Most people who are over the age of 26 could tell you exactly where they were that November day in 1991, when Earvin "Magic" Johnson stood at a podium in the press room at the Great Western Forum and announced he was HIV Positive.
I was 14 at the time and a freshman in high school. Up until then, there wasn't a day in my life that I could remember Magic Johnson not being a part of.
I was too young to remember Magic's first game against the San Diego Clippers when Kareem hit that game-winner at the buzzer, nor do I remember his first championship in 1980.
But everything that happened after that is still ingrained in my mind.
Perhaps it's because I, like countless others, felt that Magic's days on earth were numbered when he made his announcement. Maybe I went over each of those memories in my head over and head over to guarantee that I would never forget them.
Unless you lived in Boston or Los Angeles during the 1980s you might not understand what I'm talking about. Never has an athlete and a city made for a more perfect marriage than the City of Angels and Magic Johnson.
I remember walking on the front lawn of my high school at lunchtime when my best friend asked me if I'd heard that Michael Jackson had AIDS. Another kid had overheard him and corrected him. "Not Michael Jackson," he said. "Magic Johnson."
I remember my arms going numb and my throat tightening. I immediately turned around and began walking off campus. I walked north on Moreno Drive towards Santa Monica Boulevard. I then made my way east on Santa Monica Boulevard and right into the Beverly Hills YMCA.
Everybody who grew up in Beverly Hills played organized basketball at the YMCA. We all knew Hans and Daphne, the couple who ran the place. I remembered that Hans had a TV in his office so I dipped in.
Perhaps I was in denial and I needed validation, so I walked into Hans' office where a group of people were standing and waiting for Magic's press conference to begin. I remember holding back tears so nobody would see me cry.
When it was over I left the Y and started to walk home. I didn't care about the fact that I had another class after lunch. I wasn't going to be able to sit in class while my idol was dying (so I thought at the time).
The Lakers had started the 1991-92 season with a 2-3 record. Magic had missed those first five games because of what was being reported as an illness. Just weeks prior to the start of the season he had played in the McDonald's Championship in Paris and won the MVP.
Whatever it was that kept him out of those first five games couldn't have been that bad, right?
Then on November 7, 1991, Magic made his announcement .
It was looking as if those two games in Paris against Joventut Badalona and CSP Limoges would be the last two games that I would ever see Magic play in.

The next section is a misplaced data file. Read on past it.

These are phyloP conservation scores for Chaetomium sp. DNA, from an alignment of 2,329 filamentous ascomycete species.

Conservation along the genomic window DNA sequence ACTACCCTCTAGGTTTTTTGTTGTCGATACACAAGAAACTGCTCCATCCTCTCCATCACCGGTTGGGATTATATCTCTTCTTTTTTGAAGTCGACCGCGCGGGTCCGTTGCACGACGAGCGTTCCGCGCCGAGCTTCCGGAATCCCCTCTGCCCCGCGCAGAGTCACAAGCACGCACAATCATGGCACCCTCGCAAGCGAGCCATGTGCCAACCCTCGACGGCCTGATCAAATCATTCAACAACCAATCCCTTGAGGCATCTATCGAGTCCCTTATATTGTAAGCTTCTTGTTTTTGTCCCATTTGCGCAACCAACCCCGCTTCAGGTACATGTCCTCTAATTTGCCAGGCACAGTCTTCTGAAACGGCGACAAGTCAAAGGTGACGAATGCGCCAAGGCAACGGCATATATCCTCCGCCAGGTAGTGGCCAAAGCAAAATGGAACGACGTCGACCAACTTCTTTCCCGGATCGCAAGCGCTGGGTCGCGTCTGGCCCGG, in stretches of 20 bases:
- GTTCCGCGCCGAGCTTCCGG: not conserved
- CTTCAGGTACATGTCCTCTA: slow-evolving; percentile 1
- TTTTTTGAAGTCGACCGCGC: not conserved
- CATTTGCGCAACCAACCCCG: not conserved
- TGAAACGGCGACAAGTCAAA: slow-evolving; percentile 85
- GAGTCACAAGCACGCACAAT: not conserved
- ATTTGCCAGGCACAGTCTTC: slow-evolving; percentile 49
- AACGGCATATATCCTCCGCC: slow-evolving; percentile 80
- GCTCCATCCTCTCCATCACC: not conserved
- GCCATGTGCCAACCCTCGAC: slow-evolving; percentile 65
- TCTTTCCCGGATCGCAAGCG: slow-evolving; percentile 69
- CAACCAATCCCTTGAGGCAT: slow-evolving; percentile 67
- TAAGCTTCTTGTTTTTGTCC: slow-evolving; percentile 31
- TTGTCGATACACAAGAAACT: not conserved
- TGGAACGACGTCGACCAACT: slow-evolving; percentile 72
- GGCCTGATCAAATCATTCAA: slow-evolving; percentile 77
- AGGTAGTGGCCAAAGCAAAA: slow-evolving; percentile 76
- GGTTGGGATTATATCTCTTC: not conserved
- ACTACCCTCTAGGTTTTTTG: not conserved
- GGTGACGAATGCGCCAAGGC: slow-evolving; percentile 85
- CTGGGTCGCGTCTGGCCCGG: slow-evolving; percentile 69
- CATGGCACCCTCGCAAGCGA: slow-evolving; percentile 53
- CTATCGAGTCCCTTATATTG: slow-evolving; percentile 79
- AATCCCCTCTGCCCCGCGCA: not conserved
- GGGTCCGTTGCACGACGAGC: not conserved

Somehow Magic's name hadn't been taken off the All-Star ballot. Fans across the country were stuffing ballot boxes with votes for Magic in hopes that he would make one final appearance on the world's biggest stage.
Magic accepted the invitation and we were treated to a performance that, unlike many others, lived up to and perhaps far exceeded the hype.
In the days leading up to the game I remember running to the local drug store and picking up the most expensive VHS tape with which to record the game. I wanted to make sure that I had the highest quality grade so that I would forever have Magic's final game in my personal archives.
I still have the tape. With my 14-year-old hands I labeled it "1992 MAGIC'S ALL-STAR GAME."
And that was before the game was played.
I never could have imagined that the game would turn out to be the perfect ending to Magic's basketball career (or so we thought at the time).
Magic would win the MVP with a game-high 25 points, nine assists, and five rebounds. What people remember most about the game was the last few minutes in which Magic and various stars on the Eastern Conference team took turns (semi) guarding each other. Magic drained three late three-pointers, the last of which came in the final seconds with Magic's old friend, Isiah Thomas, guarding him.
Magic's role in my life could not be overstated. His play on the court became the example for how I lived my life—realizing that it's cooler to make others look cool than the other way around.
I still have the bar napkin from RJ's Rib Joint with Magic's autograph on it that I got in 1989. Hanging on my office wall is a framed autographed Lakers No. 32 jersey. Every essay I wrote for my college applications was centered around the role he played in my life—mostly because it was the day that I realized that all heroes were mortal.
That summer Magic won a gold medal playing for the 1992 Dream Team in Barcelona. He came out of retirement in 1996 for one last run with a young Lakers team that would turn over it's roster that summer with the additions of Shaquille O'Neal, Kobe Bryant, and Derek Fisher.
This week the NBA will announce the reserves for next month's All-Star Game in Dallas. All the talk about All-Stars and All-Star games got me thinking about the 1992 game. I can't be the only one. Mike B. seems to have also had it on the brain.
Pardon me for not getting overly excited about it. Maybe it's because I'm turning 33 next month and it's hard to get excited when almost every player participating in the game is now younger than me.
Or maybe it's because I already saw the greatest one that was ever played.